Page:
The Amendment Act also added the proviso that in case the applicant is unqualifiedfor submission of the Resolution Plan, he shall be allowed a30-day period from the submission date of the Plan to pay off any overdue amount.
The IBC (Amendment) Ordinance, 2017 and Amendment Act of 2018 were aimed at increasing the efficiency of the Corporate Insolvency Resolution Process(CIRP) and guarantee transparencythrough introduction of the eligibilitycriteria to ensure that only bona fide persons participate in the Resolution Process.
2) SECOND AMENDMENT ACT, 2018
The IBC(Second Amendment) Act, 2018was passed in the Upper House in August, 2018. It was a response to concerns made by homebuyers and Micro, Small and Medium Enterprises (MSME).
The Amendment has the following features:
- Recognising Home Buyers as Financial Creditors-IBC defines a financial creditor as anyone who has given a loan/financial credit to the As money received from an applicant in a project related to real estate is for raising finance, he will now be deemed a financial creditor. This allows the home buyer representation in the CoC, making him an important stakeholder in the procedure, and giving him the right to initiate CIRP.
- Provisions for MSMEs– Under the Amendment, the promoter is not prohibited from bidding for his own enterprise unless he is a willing defaulter. Further, leeway has been granted to the Government to make more exemptions in favour of MSMEs in public interest taking into consideration the potential for economic growth and generation of employment in the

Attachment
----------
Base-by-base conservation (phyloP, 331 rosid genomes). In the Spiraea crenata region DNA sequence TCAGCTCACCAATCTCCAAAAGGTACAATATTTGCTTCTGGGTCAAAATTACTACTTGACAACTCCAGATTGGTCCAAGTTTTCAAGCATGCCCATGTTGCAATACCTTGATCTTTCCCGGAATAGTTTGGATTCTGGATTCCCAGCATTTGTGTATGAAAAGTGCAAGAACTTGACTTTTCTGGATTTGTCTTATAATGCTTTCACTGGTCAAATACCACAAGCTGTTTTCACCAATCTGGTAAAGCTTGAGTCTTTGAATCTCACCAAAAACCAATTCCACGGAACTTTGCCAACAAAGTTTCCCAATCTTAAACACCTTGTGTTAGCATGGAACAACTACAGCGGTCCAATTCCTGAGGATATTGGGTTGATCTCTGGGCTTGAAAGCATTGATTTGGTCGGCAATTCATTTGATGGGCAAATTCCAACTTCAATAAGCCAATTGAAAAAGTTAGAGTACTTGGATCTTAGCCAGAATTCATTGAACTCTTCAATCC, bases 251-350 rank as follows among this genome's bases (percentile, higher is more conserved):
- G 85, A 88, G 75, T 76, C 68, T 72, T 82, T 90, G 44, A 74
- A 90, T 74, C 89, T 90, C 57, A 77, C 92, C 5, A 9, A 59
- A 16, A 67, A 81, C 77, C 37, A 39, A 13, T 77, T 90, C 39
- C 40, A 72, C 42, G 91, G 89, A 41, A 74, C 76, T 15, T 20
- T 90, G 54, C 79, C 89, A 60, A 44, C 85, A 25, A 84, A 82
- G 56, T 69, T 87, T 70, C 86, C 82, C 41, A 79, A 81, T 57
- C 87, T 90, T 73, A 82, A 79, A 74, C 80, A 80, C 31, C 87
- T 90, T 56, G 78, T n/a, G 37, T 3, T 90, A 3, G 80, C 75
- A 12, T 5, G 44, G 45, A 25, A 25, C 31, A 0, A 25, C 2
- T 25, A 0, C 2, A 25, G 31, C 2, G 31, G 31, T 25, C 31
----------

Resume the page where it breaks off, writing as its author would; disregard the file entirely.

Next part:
- Quorum for decision-making-Before the Amendment, the CoC often came to an impasse due to the 75% voting barrier, leading to lengthy resolution In response, the quorum wasreduced to 66% in Director General of Income Tax v. M/s. Synergies Dooray Automotive Ltd. &Ors5 “for:
- Approving the Resolution Plan.
- Extension of
- Appointment of Resolution
- Subject matter of Section 6”
For rest of thematters, the quorum is 51%.
- Withdrawal of Resolution Application– This may occur due to the possibility of settling outside of the court. Accordingly, the proposal to rescind the Application after commencement of proceedings requires favourable vote of at least 90% of the However, the application must be submitted by the same person who instituted the proceedings in the first place.
- Creditors can be represented by a single person– In case of existence of a homogenous group of creditors, they may, through vote, choose an Insolvency Professional to act as their representative.The representative acts according to the orders of the creditors he
- Application of the Limitation Act, 1963 – IBC was not introduced to allow lenders to enforce time barred Confusion arose in cases like Black Pearl Hotels Pvt. Ld.
- Planet M Retail Limited7as the NCLAT held the period of limitationi.e. three years tostart from 2016, when the Code was enacted. For brevity,the Amendment incorporated the Limitation Act under Section238(A), not allowing further renewal of time barred cases by following the original timeline.
- Eligibility of Resolution Applicant- Changes were made in Section 30 of the Code under which an Applicant was required to submit an affidavit to the RP stating that he was qualified for being such according to Section 29A of the